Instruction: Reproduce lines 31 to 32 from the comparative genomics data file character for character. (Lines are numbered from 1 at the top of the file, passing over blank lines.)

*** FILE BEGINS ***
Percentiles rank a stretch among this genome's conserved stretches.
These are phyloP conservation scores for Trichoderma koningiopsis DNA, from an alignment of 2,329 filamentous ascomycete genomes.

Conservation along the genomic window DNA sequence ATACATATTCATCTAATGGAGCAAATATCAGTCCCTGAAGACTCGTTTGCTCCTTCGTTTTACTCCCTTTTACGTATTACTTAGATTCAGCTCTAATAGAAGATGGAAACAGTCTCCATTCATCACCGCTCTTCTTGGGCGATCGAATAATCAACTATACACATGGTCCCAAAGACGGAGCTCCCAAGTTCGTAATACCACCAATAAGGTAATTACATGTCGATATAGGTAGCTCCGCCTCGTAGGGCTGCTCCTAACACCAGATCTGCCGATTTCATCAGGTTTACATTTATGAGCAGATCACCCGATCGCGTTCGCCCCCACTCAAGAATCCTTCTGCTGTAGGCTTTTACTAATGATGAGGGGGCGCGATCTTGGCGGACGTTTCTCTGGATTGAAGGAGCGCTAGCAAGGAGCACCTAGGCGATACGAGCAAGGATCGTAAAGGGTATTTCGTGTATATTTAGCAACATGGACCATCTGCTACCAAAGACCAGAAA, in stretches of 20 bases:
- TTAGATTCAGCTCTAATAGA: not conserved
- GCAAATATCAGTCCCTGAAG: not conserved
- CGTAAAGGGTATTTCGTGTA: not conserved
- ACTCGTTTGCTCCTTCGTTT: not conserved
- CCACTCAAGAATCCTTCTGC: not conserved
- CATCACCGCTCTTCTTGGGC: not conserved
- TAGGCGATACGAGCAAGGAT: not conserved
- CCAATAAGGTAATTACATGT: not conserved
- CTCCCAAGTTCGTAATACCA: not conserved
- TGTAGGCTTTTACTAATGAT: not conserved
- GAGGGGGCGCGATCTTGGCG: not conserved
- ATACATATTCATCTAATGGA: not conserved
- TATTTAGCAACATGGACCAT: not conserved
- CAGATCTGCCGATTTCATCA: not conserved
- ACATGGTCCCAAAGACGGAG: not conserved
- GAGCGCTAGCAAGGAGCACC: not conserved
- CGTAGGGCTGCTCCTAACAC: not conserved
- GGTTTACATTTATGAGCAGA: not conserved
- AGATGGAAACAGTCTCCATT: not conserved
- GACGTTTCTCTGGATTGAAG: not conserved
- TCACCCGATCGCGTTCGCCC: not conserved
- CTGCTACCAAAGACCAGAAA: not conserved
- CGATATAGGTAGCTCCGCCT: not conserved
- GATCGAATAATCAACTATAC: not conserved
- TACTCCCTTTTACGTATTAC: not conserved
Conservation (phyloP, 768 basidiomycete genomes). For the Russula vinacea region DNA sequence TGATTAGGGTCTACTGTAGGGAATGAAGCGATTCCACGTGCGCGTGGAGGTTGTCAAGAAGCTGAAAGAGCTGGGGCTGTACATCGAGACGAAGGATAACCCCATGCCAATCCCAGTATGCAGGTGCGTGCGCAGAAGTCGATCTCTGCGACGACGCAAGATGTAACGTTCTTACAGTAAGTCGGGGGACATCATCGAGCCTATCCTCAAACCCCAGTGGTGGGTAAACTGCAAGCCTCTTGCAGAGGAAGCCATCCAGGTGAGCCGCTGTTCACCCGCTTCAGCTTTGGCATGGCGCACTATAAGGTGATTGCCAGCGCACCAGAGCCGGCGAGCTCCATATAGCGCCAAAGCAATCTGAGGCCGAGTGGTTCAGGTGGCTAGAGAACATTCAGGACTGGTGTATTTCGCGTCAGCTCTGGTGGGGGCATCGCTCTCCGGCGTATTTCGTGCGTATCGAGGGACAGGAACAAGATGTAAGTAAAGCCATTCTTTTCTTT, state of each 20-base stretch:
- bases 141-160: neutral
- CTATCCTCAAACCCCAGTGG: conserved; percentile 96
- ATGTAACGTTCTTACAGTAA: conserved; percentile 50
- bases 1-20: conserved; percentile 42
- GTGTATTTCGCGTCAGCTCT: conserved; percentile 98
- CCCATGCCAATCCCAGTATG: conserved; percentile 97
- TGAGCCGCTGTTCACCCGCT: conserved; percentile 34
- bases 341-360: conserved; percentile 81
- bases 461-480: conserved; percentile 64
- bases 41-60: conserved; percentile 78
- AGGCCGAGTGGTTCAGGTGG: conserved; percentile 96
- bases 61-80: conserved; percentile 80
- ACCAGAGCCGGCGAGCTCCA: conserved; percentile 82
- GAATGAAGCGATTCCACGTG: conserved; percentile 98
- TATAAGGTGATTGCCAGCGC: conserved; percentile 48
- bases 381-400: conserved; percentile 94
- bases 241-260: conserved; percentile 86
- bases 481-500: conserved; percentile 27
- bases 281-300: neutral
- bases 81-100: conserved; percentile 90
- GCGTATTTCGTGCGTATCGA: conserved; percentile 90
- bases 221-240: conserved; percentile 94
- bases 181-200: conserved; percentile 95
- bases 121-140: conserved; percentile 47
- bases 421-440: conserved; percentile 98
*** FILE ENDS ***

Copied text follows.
- CTATCCTCAAACCCCAGTGG: conserved; percentile 96
- ATGTAACGTTCTTACAGTAA: conserved; percentile 50